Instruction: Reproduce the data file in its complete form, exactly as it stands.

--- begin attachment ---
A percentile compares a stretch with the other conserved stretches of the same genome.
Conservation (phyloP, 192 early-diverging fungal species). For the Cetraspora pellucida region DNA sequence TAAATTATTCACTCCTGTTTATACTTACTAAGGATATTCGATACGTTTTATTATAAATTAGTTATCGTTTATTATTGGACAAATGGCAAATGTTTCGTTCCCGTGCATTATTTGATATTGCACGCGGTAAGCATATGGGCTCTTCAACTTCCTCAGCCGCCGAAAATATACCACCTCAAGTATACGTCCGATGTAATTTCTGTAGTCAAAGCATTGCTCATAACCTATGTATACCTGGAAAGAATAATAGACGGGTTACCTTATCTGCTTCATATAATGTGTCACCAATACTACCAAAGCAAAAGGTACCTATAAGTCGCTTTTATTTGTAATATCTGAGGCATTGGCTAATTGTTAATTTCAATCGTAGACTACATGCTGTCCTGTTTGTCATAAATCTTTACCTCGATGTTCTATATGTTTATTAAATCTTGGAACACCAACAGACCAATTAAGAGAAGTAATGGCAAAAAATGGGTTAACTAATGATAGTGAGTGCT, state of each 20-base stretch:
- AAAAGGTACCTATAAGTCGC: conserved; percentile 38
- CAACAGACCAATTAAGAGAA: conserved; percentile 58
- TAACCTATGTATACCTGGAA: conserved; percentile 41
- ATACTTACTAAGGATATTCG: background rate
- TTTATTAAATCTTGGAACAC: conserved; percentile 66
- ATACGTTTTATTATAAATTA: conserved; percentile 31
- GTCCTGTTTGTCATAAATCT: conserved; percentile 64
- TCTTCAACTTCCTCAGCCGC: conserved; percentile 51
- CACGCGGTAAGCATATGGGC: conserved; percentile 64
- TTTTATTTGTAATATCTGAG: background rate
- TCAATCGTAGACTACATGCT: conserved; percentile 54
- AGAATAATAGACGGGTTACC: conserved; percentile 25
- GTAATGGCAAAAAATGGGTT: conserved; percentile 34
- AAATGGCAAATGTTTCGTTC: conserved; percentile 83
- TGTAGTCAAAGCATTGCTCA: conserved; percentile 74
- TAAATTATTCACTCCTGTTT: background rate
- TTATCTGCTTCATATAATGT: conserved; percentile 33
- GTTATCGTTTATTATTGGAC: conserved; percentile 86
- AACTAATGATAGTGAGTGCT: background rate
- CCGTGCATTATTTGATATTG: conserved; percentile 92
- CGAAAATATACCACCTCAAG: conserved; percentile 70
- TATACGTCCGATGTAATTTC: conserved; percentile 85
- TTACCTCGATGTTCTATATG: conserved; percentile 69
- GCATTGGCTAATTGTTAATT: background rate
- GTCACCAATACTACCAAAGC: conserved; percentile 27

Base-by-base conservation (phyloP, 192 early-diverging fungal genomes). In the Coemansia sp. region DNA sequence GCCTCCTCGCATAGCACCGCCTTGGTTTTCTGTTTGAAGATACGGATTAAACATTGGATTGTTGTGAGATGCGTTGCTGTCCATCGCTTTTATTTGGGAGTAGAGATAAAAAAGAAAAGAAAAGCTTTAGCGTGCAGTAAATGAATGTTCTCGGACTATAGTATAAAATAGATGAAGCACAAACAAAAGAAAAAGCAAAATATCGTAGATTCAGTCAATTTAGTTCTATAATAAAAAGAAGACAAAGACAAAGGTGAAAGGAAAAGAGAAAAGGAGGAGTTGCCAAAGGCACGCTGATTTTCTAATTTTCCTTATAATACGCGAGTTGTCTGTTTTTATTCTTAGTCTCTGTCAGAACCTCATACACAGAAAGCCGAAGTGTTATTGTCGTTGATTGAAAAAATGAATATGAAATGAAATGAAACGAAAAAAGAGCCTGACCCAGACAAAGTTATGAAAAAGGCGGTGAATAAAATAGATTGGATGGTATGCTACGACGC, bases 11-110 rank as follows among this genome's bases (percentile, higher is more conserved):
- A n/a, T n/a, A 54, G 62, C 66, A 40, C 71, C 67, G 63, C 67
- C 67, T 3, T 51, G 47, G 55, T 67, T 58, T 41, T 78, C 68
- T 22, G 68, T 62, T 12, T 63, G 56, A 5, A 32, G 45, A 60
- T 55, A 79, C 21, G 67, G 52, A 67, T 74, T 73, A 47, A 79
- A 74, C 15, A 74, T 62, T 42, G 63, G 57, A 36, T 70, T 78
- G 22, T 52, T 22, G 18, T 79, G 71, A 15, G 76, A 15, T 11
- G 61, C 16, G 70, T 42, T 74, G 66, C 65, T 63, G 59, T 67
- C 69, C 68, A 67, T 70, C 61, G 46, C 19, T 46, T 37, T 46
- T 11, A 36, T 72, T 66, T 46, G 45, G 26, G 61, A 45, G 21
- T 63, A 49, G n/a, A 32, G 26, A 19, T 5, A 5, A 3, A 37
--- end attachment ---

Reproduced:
A percentile compares a stretch with the other conserved stretches of the same genome.
Conservation (phyloP, 192 early-diverging fungal species). For the Cetraspora pellucida region DNA sequence TAAATTATTCACTCCTGTTTATACTTACTAAGGATATTCGATACGTTTTATTATAAATTAGTTATCGTTTATTATTGGACAAATGGCAAATGTTTCGTTCCCGTGCATTATTTGATATTGCACGCGGTAAGCATATGGGCTCTTCAACTTCCTCAGCCGCCGAAAATATACCACCTCAAGTATACGTCCGATGTAATTTCTGTAGTCAAAGCATTGCTCATAACCTATGTATACCTGGAAAGAATAATAGACGGGTTACCTTATCTGCTTCATATAATGTGTCACCAATACTACCAAAGCAAAAGGTACCTATAAGTCGCTTTTATTTGTAATATCTGAGGCATTGGCTAATTGTTAATTTCAATCGTAGACTACATGCTGTCCTGTTTGTCATAAATCTTTACCTCGATGTTCTATATGTTTATTAAATCTTGGAACACCAACAGACCAATTAAGAGAAGTAATGGCAAAAAATGGGTTAACTAATGATAGTGAGTGCT, state of each 20-base stretch:
- AAAAGGTACCTATAAGTCGC: conserved; percentile 38
- CAACAGACCAATTAAGAGAA: conserved; percentile 58
- TAACCTATGTATACCTGGAA: conserved; percentile 41
- ATACTTACTAAGGATATTCG: background rate
- TTTATTAAATCTTGGAACAC: conserved; percentile 66
- ATACGTTTTATTATAAATTA: conserved; percentile 31
- GTCCTGTTTGTCATAAATCT: conserved; percentile 64
- TCTTCAACTTCCTCAGCCGC: conserved; percentile 51
- CACGCGGTAAGCATATGGGC: conserved; percentile 64
- TTTTATTTGTAATATCTGAG: background rate
- TCAATCGTAGACTACATGCT: conserved; percentile 54
- AGAATAATAGACGGGTTACC: conserved; percentile 25
- GTAATGGCAAAAAATGGGTT: conserved; percentile 34
- AAATGGCAAATGTTTCGTTC: conserved; percentile 83
- TGTAGTCAAAGCATTGCTCA: conserved; percentile 74
- TAAATTATTCACTCCTGTTT: background rate
- TTATCTGCTTCATATAATGT: conserved; percentile 33
- GTTATCGTTTATTATTGGAC: conserved; percentile 86
- AACTAATGATAGTGAGTGCT: background rate
- CCGTGCATTATTTGATATTG: conserved; percentile 92
- CGAAAATATACCACCTCAAG: conserved; percentile 70
- TATACGTCCGATGTAATTTC: conserved; percentile 85
- TTACCTCGATGTTCTATATG: conserved; percentile 69
- GCATTGGCTAATTGTTAATT: background rate
- GTCACCAATACTACCAAAGC: conserved; percentile 27

Base-by-base conservation (phyloP, 192 early-diverging fungal genomes). In the Coemansia sp. region DNA sequence GCCTCCTCGCATAGCACCGCCTTGGTTTTCTGTTTGAAGATACGGATTAAACATTGGATTGTTGTGAGATGCGTTGCTGTCCATCGCTTTTATTTGGGAGTAGAGATAAAAAAGAAAAGAAAAGCTTTAGCGTGCAGTAAATGAATGTTCTCGGACTATAGTATAAAATAGATGAAGCACAAACAAAAGAAAAAGCAAAATATCGTAGATTCAGTCAATTTAGTTCTATAATAAAAAGAAGACAAAGACAAAGGTGAAAGGAAAAGAGAAAAGGAGGAGTTGCCAAAGGCACGCTGATTTTCTAATTTTCCTTATAATACGCGAGTTGTCTGTTTTTATTCTTAGTCTCTGTCAGAACCTCATACACAGAAAGCCGAAGTGTTATTGTCGTTGATTGAAAAAATGAATATGAAATGAAATGAAACGAAAAAAGAGCCTGACCCAGACAAAGTTATGAAAAAGGCGGTGAATAAAATAGATTGGATGGTATGCTACGACGC, bases 11-110 rank as follows among this genome's bases (percentile, higher is more conserved):
- A n/a, T n/a, A 54, G 62, C 66, A 40, C 71, C 67, G 63, C 67
- C 67, T 3, T 51, G 47, G 55, T 67, T 58, T 41, T 78, C 68
- T 22, G 68, T 62, T 12, T 63, G 56, A 5, A 32, G 45, A 60
- T 55, A 79, C 21, G 67, G 52, A 67, T 74, T 73, A 47, A 79
- A 74, C 15, A 74, T 62, T 42, G 63, G 57, A 36, T 70, T 78
- G 22, T 52, T 22, G 18, T 79, G 71, A 15, G 76, A 15, T 11
- G 61, C 16, G 70, T 42, T 74, G 66, C 65, T 63, G 59, T 67
- C 69, C 68, A 67, T 70, C 61, G 46, C 19, T 46, T 37, T 46
- T 11, A 36, T 72, T 66, T 46, G 45, G 26, G 61, A 45, G 21
- T 63, A 49, G n/a, A 32, G 26, A 19, T 5, A 5, A 3, A 37